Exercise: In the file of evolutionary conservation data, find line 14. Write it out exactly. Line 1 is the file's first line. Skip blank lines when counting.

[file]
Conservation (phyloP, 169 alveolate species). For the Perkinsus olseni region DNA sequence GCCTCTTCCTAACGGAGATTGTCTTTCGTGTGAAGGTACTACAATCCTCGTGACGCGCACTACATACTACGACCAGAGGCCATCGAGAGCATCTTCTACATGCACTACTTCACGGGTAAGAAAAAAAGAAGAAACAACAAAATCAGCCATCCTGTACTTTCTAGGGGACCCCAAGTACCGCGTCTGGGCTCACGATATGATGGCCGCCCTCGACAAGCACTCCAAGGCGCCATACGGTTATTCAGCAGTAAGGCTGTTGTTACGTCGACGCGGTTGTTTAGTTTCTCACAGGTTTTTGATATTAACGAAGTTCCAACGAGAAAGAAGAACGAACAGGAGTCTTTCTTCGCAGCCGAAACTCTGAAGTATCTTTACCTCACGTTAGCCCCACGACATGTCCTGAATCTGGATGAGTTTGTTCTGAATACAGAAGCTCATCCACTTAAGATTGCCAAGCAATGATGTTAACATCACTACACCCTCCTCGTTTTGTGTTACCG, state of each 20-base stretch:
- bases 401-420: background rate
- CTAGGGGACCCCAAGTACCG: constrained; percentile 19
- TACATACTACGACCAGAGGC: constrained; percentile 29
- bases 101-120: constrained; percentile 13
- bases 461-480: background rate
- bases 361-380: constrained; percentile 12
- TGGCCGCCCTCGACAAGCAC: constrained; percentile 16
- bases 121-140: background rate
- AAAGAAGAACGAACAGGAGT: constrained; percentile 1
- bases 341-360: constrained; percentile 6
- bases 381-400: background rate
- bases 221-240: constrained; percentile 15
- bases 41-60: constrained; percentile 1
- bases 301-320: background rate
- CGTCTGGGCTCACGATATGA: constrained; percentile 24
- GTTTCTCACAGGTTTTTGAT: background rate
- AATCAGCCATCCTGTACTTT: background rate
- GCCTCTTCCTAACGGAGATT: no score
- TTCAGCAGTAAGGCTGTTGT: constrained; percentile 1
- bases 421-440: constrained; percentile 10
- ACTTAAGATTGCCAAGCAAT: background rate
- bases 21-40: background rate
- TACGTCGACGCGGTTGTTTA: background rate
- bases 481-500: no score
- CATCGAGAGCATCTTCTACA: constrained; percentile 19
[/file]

- bases 41-60: constrained; percentile 1